Waterlooville man reveals how Churchill's VE Day announcement led to his premature birth

A WATERLOOVILLE man has described how the excitement of VE Day led to his birth after his mother went into premature labour.

Friday, 8th May 2020, 9:18 am
Updated Friday, 8th May 2020, 9:22 am

Norman Hand, who turns 75 on Saturday May 9, arrived two weeks early after his mother, Vera Hand, heard Winston Churchill announcing the formal surrender of Nazi Germany.

‘My mother always told me it was the excitement of VE Day that sent her into labour,’ he said. ‘She’d been with friends when they heard Churchill’s announcement on the radio that the war in Europe was over. She was that excited, she ran home to tell her parents.

‘That evening she went into labour and I was born at 1am in the early hours of the following day. Since then, I’ve been known as the victory baby.’

Sign up to our daily newsletter

The i newsletter cut through the noise

VE Day street party on Compton Road. Newborn baby, Norman Hand, is being held by his mother, Vera Hand (right of photograph).

Read More

Read More
University of Portsmouth research shows how Pokemon Go is helping during coronav...

At the time of the announcement, Norman’s father, Arthur Hand, was serving in the Royal Navy on the battleship HMS King George V. It was due to Arthur’s role serving as a chief petty officer, that his wife was taken into naval quarters to give birth.

Norman said: ‘My mother was taken to Beverley House in Wickham which had been converted into a maternity home. My brother, David, who now lives in California, said one of his earliest memories was travelling to the hospital with my grandmother to collect me.’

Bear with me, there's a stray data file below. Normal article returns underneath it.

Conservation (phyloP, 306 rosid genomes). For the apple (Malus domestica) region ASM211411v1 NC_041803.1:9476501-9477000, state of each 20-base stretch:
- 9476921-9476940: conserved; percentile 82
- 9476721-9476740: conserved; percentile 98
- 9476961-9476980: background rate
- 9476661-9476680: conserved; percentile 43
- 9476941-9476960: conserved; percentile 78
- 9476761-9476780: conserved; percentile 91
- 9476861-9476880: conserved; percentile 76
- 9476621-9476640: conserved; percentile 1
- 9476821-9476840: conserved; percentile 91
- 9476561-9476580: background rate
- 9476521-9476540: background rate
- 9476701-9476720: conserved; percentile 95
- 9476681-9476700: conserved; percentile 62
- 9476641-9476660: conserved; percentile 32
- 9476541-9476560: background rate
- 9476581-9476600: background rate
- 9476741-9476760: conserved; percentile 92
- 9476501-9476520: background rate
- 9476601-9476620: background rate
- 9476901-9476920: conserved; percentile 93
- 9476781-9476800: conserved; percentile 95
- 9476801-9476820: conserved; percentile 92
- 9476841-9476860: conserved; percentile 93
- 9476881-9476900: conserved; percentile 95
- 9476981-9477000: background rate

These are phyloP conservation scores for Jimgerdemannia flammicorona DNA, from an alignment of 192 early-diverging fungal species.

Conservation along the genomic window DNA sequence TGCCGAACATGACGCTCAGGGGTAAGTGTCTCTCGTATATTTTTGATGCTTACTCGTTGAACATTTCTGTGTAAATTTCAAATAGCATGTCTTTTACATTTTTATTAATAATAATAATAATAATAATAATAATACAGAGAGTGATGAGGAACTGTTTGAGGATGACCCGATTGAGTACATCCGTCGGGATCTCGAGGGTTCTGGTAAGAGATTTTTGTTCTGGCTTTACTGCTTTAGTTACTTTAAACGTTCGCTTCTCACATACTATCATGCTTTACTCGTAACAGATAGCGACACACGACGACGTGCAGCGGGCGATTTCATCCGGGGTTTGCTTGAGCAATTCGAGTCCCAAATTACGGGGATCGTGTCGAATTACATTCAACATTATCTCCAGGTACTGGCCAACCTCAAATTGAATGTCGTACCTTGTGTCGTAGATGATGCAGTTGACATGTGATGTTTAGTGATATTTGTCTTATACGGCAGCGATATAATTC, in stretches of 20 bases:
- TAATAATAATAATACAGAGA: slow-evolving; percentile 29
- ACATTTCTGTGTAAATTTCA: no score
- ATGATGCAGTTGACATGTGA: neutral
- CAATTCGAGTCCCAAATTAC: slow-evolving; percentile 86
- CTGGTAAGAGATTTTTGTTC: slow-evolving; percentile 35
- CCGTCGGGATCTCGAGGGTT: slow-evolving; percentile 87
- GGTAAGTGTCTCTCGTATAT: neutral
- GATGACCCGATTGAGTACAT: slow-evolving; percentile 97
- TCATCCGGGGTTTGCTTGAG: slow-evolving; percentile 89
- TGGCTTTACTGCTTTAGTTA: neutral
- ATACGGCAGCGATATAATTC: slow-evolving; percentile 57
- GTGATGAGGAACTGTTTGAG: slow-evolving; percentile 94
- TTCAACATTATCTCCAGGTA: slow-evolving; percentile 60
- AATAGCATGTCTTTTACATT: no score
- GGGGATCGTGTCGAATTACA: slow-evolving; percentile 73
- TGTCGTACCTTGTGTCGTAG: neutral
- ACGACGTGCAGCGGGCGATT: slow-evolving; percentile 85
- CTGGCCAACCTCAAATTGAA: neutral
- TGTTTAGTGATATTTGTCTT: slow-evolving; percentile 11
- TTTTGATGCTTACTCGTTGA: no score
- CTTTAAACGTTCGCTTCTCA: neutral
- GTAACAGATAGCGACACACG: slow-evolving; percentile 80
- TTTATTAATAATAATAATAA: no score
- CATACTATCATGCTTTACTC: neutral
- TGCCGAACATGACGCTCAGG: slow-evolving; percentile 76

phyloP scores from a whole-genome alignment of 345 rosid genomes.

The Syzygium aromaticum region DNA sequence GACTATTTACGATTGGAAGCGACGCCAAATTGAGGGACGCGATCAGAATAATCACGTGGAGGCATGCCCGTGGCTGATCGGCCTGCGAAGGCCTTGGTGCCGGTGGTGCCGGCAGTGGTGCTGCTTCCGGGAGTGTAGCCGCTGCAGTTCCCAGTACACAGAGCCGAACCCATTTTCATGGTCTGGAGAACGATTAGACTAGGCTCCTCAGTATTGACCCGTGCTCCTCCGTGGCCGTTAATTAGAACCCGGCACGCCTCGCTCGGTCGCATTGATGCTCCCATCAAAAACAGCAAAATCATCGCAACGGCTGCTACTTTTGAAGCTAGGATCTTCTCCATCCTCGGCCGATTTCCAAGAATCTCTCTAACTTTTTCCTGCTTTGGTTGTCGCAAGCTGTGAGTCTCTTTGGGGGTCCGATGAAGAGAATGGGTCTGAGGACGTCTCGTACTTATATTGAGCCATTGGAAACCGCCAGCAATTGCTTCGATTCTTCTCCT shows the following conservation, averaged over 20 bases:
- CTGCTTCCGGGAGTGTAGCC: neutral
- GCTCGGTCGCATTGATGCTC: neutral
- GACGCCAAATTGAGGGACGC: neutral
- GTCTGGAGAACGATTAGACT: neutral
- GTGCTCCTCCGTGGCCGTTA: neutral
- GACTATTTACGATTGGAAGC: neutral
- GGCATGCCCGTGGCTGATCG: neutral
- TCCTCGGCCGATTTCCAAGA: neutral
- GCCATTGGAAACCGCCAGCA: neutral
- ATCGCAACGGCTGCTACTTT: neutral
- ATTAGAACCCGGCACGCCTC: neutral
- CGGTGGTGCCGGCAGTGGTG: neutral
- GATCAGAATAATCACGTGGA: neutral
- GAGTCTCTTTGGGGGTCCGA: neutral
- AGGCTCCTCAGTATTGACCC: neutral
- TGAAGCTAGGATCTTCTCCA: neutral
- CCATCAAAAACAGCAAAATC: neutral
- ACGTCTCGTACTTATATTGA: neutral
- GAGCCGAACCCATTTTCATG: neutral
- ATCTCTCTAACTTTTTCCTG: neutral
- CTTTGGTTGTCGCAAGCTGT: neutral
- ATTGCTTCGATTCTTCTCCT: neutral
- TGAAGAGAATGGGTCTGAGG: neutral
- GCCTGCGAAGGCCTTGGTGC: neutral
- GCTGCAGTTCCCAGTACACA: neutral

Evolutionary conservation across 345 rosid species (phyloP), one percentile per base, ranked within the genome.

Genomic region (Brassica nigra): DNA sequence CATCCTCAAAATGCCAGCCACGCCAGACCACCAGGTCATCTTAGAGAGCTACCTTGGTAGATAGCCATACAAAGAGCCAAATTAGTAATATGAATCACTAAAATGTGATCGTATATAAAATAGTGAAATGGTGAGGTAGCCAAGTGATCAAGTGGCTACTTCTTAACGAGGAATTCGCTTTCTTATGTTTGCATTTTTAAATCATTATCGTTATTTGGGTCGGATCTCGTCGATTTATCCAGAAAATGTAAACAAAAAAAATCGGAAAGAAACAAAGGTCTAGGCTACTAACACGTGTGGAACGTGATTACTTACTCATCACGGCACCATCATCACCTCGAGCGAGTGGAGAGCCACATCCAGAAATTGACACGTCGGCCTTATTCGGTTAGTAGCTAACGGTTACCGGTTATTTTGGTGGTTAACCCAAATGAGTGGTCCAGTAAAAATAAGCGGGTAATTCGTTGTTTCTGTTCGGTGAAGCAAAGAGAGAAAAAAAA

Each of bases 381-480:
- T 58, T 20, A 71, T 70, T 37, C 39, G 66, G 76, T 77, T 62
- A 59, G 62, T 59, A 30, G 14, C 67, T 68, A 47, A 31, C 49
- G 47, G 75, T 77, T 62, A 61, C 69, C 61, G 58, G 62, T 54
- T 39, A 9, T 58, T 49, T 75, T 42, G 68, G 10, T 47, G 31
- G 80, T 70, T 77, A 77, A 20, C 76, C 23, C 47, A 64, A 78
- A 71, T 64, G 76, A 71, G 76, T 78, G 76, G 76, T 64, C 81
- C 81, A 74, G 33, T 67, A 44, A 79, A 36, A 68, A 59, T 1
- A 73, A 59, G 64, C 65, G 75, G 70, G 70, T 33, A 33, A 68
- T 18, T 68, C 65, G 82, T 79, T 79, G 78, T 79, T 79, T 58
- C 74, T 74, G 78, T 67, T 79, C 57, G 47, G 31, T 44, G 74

While Norman obviously has no recollection of VE Day celebrations, his parents have shown him photographs of the street party on Compton Road where they lived.

Norman Hand was born two weeks premature after his mother went into labour following the announcement about the surrender of Nazi Germany.

‘It must have taken days to organise and there’s a photograph of me being held by my mother,’ he said.

With many VE Day commemorations cancelled due to coronavirus, Norman feels parallels can be drawn between the war effort and the current pandemic.

‘It’s vital we remember the sacrifices of my parents’ generation. While I can’t remember the war I can recall the difficulties afterwards with rationing. It’s important we all pull together in this new battle,’ he said.

While Norman hoped to celebrate both his birthday and VE Day with a garden barbecue, he is determined to still recognise both events.

‘We’ll have a Zoom family get together and I’ll be putting up a flag and making bunting for the house,’ he said.

A message from the Editor

Thank you for reading this story on portsmouth.co.uk. While I have your attention, I also have an important request to make of you.

With the coronavirus lockdown having a major impact on many of our advertisers - and consequently the revenue we receive - we are more reliant than ever on you taking out a digital subscription.

Subscribe to portsmouth.co.uk and enjoy unlimited access to local news and information online and on our app. With a digital subscription, you can read more than 5 articles, see fewer ads, enjoy faster load times, and get access to exclusive newsletters and content. Visit our Subscription page now to sign up.

Our journalism costs money and we rely on advertising, print and digital revenues to help to support them. By supporting us, we are able to support you in providing trusted, fact-checked content for this website.